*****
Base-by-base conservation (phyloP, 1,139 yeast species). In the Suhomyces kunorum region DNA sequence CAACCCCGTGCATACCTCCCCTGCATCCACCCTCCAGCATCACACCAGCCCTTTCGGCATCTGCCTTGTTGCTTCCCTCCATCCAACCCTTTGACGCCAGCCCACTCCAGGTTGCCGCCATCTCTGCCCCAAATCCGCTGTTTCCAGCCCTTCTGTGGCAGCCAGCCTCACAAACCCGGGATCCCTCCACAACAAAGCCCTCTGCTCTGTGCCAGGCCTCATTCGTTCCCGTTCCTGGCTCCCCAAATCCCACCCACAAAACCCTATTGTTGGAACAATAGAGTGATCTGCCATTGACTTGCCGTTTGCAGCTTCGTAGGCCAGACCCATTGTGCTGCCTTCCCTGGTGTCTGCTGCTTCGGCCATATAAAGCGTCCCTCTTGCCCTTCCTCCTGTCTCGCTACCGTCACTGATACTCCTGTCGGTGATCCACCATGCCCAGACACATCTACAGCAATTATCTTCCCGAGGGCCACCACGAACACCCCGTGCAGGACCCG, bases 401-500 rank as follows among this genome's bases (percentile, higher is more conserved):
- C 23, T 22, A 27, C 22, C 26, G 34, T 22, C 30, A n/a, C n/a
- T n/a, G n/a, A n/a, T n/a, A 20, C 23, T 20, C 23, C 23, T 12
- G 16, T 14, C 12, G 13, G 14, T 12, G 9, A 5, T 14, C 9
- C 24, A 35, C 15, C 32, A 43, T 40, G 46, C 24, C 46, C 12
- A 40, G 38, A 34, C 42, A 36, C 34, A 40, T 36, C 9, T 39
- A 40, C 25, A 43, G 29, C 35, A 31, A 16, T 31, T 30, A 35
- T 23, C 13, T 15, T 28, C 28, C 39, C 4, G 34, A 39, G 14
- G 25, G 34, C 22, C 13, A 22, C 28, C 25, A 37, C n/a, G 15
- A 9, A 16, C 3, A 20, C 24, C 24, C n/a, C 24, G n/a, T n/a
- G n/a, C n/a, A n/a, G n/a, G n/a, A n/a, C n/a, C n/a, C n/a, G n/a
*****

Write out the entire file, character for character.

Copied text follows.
Base-by-base conservation (phyloP, 1,139 yeast species). In the Suhomyces kunorum region DNA sequence CAACCCCGTGCATACCTCCCCTGCATCCACCCTCCAGCATCACACCAGCCCTTTCGGCATCTGCCTTGTTGCTTCCCTCCATCCAACCCTTTGACGCCAGCCCACTCCAGGTTGCCGCCATCTCTGCCCCAAATCCGCTGTTTCCAGCCCTTCTGTGGCAGCCAGCCTCACAAACCCGGGATCCCTCCACAACAAAGCCCTCTGCTCTGTGCCAGGCCTCATTCGTTCCCGTTCCTGGCTCCCCAAATCCCACCCACAAAACCCTATTGTTGGAACAATAGAGTGATCTGCCATTGACTTGCCGTTTGCAGCTTCGTAGGCCAGACCCATTGTGCTGCCTTCCCTGGTGTCTGCTGCTTCGGCCATATAAAGCGTCCCTCTTGCCCTTCCTCCTGTCTCGCTACCGTCACTGATACTCCTGTCGGTGATCCACCATGCCCAGACACATCTACAGCAATTATCTTCCCGAGGGCCACCACGAACACCCCGTGCAGGACCCG, bases 401-500 rank as follows among this genome's bases (percentile, higher is more conserved):
- C 23, T 22, A 27, C 22, C 26, G 34, T 22, C 30, A n/a, C n/a
- T n/a, G n/a, A n/a, T n/a, A 20, C 23, T 20, C 23, C 23, T 12
- G 16, T 14, C 12, G 13, G 14, T 12, G 9, A 5, T 14, C 9
- C 24, A 35, C 15, C 32, A 43, T 40, G 46, C 24, C 46, C 12
- A 40, G 38, A 34, C 42, A 36, C 34, A 40, T 36, C 9, T 39
- A 40, C 25, A 43, G 29, C 35, A 31, A 16, T 31, T 30, A 35
- T 23, C 13, T 15, T 28, C 28, C 39, C 4, G 34, A 39, G 14
- G 25, G 34, C 22, C 13, A 22, C 28, C 25, A 37, C n/a, G 15
- A 9, A 16, C 3, A 20, C 24, C 24, C n/a, C 24, G n/a, T n/a
- G n/a, C n/a, A n/a, G n/a, G n/a, A n/a, C n/a, C n/a, C n/a, G n/a